During washing the parts to tend to come apart so there is a small amount of preparation to put the nappy together again before use.

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What is a Nappy Liner?

When using cloth nappies some people prefer to use a nappy liner. This is a thin, non-absorbent piece of material that lays inside the nappy closest to the bottom. It has several purposes:

  • Catching poo
  • Protecting the nappy from stains
  • Keeping moisture away from the skin (fleece liners only)

There are two main types of nappy liner: Disposable and Reuseable. Disposable liners come on a roll and are commonly made from either bamboo or cornstarch. They are torn off the roll, placed inside the nappy and then removed and disposed off after a nappy change. They must be disposed of either in the general waste bin or composted, never flushed.

Reuseable liners are usually made from microfleece although other kinds do exist (silk for example). They have the additional function that when placed next to skin they quickly ‘wick’ moisture away and into the absorbent fabric beneath. They are soft to the touch which can be appealing.

After a wet change they should be left inside the nappy and washed all together. They air dry incredibly quickly. When dealing with a dirty change, post weaning, an effort should be made to deposit as much faeces as possible into the toilet. Various methods exist including holding under the flush and scraping off. Then the liner can be stored and washed with the nappy.

Reuseable liners are available in various sizes to suit the size of child and nappy and vary in texture across brands.

To browse the options click here

What is a Night Nappy and How is it different?

A Night Nappy is a cloth nappy that is worn over night, for most it must last from bedtime until morning. It is recommended to change newborns throughout the night as they still poo after feeds and their skin is particularly delicate.

This means that, in general, they must be more absorbent that a nappy used during the day time. The amount of absorbency needed varies hugely depending on a few factors:

  • overnight fluids
  • amount of awake time
  • age of child
  • natural variations e.g. bladder size

A nappy described as a ‘night nappy’ will be designed with many layers to maximise absorbency and can be any type. Many nappies are suitable for use over night but are not described as such, most commonly these are Two Part nappies (absorbent nappy + wrap/cover) which are often boosted as required. However, many people have success over night with all kinds of nappy.

Night nappies are available in all sizes and both hook and loop and snap closure. 

Due to the extra layers they can be bigger than expected which can be a surprise and extra consideration should be taken to provide maximum comfort. You might consider the softness of elastics, fleece integral lining or adding a fleece liner yourself. If you reach the morning without leaks it’s a success. A fully saturated, wet nappy is one that is doing it’s job.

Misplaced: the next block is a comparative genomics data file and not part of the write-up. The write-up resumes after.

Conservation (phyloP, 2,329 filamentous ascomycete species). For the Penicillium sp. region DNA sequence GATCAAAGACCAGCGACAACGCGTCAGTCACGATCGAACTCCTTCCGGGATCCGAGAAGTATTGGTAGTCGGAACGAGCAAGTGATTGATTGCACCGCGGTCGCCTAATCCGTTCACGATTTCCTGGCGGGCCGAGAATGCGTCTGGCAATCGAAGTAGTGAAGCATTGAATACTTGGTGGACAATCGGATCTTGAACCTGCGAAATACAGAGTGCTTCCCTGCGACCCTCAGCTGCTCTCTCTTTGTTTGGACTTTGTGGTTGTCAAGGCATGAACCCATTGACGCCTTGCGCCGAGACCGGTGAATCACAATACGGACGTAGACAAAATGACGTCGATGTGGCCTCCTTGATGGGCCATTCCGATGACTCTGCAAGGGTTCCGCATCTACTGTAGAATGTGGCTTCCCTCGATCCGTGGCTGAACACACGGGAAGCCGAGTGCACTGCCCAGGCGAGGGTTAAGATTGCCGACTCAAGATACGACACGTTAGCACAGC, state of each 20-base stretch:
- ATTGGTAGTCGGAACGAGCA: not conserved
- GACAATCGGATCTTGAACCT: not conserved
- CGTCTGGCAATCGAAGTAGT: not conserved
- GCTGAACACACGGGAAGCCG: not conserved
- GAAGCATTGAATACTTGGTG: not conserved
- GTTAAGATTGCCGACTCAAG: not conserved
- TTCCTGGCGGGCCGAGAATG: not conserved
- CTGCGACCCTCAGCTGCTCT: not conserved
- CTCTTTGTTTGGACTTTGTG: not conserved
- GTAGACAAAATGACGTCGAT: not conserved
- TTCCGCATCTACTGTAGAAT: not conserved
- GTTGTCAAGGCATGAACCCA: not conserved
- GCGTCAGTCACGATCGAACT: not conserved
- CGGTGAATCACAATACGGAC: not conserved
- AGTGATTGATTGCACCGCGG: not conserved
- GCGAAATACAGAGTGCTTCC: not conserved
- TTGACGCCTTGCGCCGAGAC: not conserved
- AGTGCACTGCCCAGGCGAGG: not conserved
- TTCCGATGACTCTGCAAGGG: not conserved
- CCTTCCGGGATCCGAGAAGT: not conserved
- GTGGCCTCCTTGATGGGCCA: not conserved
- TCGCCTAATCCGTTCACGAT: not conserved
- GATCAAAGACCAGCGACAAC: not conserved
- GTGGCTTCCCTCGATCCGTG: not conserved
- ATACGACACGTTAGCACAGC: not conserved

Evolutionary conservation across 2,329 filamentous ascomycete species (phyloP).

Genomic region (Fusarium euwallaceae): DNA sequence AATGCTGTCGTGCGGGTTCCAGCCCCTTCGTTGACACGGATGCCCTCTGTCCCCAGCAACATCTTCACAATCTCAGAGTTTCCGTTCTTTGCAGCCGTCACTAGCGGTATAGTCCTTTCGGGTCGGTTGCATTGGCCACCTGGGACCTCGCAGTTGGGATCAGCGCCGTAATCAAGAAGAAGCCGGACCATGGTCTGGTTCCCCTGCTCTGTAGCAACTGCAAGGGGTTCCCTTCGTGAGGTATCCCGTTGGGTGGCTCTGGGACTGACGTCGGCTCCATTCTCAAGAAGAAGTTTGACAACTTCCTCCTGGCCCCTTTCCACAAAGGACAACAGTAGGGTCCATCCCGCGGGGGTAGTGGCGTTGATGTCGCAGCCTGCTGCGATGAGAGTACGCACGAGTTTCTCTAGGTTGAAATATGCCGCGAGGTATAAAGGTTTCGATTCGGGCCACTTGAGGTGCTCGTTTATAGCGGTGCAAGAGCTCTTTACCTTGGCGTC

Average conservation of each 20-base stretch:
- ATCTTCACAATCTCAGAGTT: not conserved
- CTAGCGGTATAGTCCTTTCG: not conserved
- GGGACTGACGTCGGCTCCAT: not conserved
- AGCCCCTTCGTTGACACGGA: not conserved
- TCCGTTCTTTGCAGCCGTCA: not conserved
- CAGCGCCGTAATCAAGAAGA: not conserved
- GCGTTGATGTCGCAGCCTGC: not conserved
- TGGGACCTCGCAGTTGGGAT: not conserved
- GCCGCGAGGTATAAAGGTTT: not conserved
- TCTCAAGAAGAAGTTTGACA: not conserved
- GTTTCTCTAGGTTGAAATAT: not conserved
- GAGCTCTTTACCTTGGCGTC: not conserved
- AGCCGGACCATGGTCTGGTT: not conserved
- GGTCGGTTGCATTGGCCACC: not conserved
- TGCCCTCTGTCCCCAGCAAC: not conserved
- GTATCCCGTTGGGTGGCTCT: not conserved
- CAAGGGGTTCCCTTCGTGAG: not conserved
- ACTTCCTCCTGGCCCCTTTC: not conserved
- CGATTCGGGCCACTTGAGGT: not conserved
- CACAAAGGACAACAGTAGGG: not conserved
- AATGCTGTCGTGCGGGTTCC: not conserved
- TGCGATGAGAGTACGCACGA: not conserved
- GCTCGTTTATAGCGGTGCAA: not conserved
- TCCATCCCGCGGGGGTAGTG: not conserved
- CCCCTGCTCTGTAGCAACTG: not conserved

What is an All In One Cloth Nappy and How do I use it?

All cloth nappies are made up of two components.

  • An absorbent part
  • A waterproof or water resistant part

In the case of an All In One nappy both of those parts are permanently attached or sewn together. You put them on as one piece, wash them as one piece and dry them as one piece. You can see that in this picture of the absorbent and waterproof parts that they are sewn together. Some have absorbent parts that are removeable by snaps but even when removed there is still a complete nappy system remaining.

In some All In One nappies, like this one, the absorbent part is visible and lays on top, in others it sits inside under a lining. In most, they fold out to increase  the drying speed. You will find All in One’s in both hook and loop and snap closure and in all sizes.

These nappies are most simple and easiest to use type of cloth nappy, popular with child care providers.  Disadvantages include length of drying time, the precision and care needed when fitting and possibly less scope for customisation and boosting.

To browse various options click here

 

 

How many Cloth Nappies should I buy and How do I prepare them for use?

Many people begin to use cloth nappies part time or as and when it’s convenient. This is GREAT because it allows time to adjust and work out what suits your baby and family routine and what doesn’t.

If you want to use full time straight away or increasing your use from part time you will be wondering how many cloth nappies you need. Consider a few factors:

  • The age of your baby, newborns require changing much more frequently than older babies and toddlers, including throughout the night.
  • The frequency you will be washing. Most people like to wash every second day but for others washing every third day, or every day is convenient.
  • The type of nappy you use. You will not need as many wraps or covers as you do absorbent inner parts for example

You will need to allow for nappies to be dirty and waiting for the wash, others being washed and dried and the ones that are clean and ready for use. For most people changing 5 times a day (including night) this means they will need 15 plus a few spare. 20 is a great number to work with.